I would disagree. 24K maps are also more accurate on locations. A 100K paper map is not that detailed and drawn at a 100K scale. So the fact that the locations are not real accurate does not make any difference on a peper map. Unlike a paper map, you can zoom in on a 100K map on your GPS. Thus, on you GPS you can see the inaccuarcies of the 100K map. While on a paper map, the inaccuracies do not make a difference, but they make a difference on the GPS because you are using the map on a scale it was not intended to be used on. 24K maps are created on a different and more accure scale so they are more accurate on locations and when you zoom in, they are 4 times as accurate.

 

Here is another way to look at it. When you zoom in and out on your GPS, features are drawn at different resolutions and some things only show when you zoom in. Different zoom levels have grids with different spacing. Lets say you have a 10 mile section of a road. At zoom level 10 it would be drawn with 4 points and at zoom level 0 it would be drawn with 16 points. Using a 24K map would be like seeing the road drawn at level 0 with 16 points. Using a 100K map is like using the level 10 map with its 4 points when you zoom in.

 

Contour interval and the DEM resolution determines how accurate the contour lines are. I beleive the contour lines in Garmin 100K and 24K maps are the same as the USGS Maps. The maps you get from places like gpsfiledepot are normally more accurate than the USGS data. You can download elevation data (DEM) of various quality and resolution from USGS servers. We will normally use higher resolution DEM than the USGS maps so the free maps will generaly be more accurate than the USGS/Garmin maps. But its not that simple. For example, the DEM data I have used to create topo lines has 9 times the resolution of the USGS maps, but if I use the same contour interval, there is not that much difference in where the contour lines are. If I use a contour interval twice that of the USGS maps, it would still not be 9 times as accurate-it would only be about twice as accurate.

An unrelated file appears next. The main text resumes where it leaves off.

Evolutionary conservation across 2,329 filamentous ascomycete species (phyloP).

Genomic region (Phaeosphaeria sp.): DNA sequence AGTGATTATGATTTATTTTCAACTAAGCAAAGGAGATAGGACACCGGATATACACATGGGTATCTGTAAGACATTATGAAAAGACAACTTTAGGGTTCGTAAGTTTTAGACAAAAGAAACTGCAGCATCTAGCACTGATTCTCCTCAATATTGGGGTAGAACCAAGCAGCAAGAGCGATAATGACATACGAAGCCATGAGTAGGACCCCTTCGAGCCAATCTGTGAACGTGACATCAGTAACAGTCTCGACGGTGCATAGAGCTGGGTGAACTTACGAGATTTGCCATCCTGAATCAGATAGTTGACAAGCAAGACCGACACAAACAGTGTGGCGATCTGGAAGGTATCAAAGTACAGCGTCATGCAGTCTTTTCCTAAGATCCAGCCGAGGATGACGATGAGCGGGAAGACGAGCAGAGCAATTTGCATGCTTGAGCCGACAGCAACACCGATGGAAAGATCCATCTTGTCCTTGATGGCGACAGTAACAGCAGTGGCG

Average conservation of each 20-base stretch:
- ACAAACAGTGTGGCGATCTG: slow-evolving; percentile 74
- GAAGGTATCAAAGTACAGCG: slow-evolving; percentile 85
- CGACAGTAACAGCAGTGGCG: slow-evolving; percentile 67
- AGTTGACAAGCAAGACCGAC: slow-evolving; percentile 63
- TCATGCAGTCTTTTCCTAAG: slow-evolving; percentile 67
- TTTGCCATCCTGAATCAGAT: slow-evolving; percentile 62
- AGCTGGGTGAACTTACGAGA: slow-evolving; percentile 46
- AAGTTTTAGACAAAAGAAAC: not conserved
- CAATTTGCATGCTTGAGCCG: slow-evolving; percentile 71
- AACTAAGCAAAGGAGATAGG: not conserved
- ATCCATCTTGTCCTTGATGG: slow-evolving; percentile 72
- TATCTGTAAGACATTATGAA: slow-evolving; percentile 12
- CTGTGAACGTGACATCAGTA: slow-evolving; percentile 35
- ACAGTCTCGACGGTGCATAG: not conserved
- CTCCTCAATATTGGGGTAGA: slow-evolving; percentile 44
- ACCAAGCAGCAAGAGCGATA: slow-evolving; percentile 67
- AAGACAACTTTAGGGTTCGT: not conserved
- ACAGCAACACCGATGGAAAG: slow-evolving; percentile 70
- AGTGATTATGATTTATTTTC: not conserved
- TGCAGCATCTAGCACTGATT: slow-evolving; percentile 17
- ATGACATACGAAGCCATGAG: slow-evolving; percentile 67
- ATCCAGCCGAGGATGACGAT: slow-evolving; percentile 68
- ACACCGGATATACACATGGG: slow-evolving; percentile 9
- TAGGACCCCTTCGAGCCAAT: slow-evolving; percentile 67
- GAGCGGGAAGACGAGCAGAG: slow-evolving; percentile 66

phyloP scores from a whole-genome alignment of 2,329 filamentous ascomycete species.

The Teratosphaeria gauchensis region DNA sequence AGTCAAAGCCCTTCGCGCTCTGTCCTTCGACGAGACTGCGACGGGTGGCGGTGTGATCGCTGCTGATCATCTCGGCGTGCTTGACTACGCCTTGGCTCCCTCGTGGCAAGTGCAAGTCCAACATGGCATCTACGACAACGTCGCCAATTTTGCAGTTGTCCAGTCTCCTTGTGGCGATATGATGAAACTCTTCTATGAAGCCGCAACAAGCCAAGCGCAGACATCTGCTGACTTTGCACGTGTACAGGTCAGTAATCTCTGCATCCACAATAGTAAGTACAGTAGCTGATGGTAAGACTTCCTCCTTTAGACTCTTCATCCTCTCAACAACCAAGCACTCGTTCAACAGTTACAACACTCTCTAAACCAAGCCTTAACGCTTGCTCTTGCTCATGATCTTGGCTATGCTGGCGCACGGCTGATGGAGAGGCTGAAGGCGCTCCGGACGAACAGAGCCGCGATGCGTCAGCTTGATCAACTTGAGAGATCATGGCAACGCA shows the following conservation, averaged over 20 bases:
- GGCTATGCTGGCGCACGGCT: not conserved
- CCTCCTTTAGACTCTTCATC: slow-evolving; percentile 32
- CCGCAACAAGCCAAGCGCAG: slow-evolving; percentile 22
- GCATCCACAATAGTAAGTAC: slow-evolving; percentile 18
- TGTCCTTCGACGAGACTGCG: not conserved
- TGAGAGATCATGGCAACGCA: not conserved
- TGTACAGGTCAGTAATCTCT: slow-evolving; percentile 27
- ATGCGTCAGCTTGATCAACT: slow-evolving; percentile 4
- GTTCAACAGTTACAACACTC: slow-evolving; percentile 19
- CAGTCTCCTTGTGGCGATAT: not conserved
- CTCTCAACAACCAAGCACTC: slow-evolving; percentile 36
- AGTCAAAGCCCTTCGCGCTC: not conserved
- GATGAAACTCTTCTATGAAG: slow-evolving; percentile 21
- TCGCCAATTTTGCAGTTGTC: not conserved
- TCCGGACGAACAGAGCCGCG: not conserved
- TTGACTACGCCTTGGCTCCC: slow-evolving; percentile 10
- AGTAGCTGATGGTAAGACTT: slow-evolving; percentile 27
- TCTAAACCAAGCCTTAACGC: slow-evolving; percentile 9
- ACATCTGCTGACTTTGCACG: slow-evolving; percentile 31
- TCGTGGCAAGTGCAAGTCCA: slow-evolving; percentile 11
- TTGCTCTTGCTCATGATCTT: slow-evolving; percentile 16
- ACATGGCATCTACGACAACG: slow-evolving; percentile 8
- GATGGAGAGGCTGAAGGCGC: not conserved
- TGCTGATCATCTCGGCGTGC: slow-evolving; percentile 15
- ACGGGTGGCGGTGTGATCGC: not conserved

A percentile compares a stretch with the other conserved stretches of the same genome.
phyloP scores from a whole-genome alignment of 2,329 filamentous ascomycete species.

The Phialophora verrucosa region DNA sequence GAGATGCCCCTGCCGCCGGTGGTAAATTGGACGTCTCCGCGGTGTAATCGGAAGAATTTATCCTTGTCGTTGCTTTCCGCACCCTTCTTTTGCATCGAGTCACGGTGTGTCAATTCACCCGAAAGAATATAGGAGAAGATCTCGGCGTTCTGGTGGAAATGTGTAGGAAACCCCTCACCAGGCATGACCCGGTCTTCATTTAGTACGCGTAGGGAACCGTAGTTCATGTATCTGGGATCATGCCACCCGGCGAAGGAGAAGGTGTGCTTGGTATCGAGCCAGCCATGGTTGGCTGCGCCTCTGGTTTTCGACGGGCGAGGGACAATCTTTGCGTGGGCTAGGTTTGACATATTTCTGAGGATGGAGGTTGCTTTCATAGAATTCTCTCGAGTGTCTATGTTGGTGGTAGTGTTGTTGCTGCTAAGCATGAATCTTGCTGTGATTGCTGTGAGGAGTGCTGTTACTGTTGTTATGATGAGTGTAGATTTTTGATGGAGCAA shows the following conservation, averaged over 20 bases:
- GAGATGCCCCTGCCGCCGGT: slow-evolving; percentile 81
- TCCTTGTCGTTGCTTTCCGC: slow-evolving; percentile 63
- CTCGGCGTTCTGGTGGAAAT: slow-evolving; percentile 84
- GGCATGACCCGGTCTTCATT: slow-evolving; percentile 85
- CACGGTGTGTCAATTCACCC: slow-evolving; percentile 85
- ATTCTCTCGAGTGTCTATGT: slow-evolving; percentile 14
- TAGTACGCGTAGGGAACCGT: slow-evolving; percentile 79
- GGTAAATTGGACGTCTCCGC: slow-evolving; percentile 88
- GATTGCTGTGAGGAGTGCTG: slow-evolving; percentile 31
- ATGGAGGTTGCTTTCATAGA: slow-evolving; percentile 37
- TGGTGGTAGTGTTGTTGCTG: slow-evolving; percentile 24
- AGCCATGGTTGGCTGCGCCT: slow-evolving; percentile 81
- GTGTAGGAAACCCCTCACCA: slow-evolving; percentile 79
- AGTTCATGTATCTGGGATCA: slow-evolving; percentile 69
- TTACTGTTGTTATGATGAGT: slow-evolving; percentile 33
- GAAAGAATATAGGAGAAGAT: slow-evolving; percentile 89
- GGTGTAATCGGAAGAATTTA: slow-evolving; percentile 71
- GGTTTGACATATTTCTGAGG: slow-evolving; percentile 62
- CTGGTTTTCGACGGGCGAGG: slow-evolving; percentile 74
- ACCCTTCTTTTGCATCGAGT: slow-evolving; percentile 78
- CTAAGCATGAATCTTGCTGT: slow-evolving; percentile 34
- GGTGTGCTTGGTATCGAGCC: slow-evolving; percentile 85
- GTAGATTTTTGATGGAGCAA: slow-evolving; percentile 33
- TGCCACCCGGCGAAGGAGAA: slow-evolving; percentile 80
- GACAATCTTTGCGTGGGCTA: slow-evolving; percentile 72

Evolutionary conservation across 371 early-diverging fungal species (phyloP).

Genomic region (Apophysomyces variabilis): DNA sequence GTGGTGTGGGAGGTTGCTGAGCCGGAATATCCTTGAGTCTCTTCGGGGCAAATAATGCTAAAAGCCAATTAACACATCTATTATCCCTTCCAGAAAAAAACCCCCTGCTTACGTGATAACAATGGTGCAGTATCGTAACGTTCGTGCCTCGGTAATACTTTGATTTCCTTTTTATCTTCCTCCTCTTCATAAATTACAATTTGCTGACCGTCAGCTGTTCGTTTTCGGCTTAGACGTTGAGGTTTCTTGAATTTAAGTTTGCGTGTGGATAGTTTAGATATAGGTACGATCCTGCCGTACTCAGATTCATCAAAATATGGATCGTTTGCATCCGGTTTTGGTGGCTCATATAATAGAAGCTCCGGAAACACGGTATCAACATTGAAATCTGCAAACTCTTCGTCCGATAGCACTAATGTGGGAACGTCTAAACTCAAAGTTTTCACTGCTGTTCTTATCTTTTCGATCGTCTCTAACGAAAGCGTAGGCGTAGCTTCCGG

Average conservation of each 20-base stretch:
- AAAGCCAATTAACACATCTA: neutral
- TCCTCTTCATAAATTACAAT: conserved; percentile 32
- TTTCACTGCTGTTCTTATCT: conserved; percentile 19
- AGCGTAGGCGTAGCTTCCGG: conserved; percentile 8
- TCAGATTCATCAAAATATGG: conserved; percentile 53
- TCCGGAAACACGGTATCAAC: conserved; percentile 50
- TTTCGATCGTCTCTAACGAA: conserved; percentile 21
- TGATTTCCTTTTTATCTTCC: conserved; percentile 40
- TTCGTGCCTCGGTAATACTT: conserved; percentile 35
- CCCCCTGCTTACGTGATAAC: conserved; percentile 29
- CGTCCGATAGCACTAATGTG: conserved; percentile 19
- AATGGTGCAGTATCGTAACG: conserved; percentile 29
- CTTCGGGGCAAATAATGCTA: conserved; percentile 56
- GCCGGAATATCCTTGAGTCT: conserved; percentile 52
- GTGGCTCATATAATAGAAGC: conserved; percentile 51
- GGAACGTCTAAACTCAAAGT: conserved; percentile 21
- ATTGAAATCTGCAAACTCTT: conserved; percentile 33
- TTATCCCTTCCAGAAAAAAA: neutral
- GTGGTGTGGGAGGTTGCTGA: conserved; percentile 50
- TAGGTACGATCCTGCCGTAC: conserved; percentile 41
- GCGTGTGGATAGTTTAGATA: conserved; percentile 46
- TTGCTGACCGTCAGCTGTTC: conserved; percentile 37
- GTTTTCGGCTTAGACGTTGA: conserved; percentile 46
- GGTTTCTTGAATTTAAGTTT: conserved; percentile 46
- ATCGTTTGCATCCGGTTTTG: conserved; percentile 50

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If you have a GPS with terrain shading the 100K topos only have an infused 30 meter DEM whereas the 24K series has a 10 meter DEM. The difference in the detail on the terrain shading is very noticeable. Relating to this, the Montana, and I would assume soon to be other models, utilize the Digital Elevation Model (thing used for terrain shading) to calculate some values relating to elevation such as the Vertical Distance to Destination field. In my experience the 10 meter Digital Elevation Model is very accurate (as is the 30 meter but with a bit less detail.)

 

Are you sure that is the resolution of the DEM data? I was not aware anyone had figured out what resolution Garmin was using.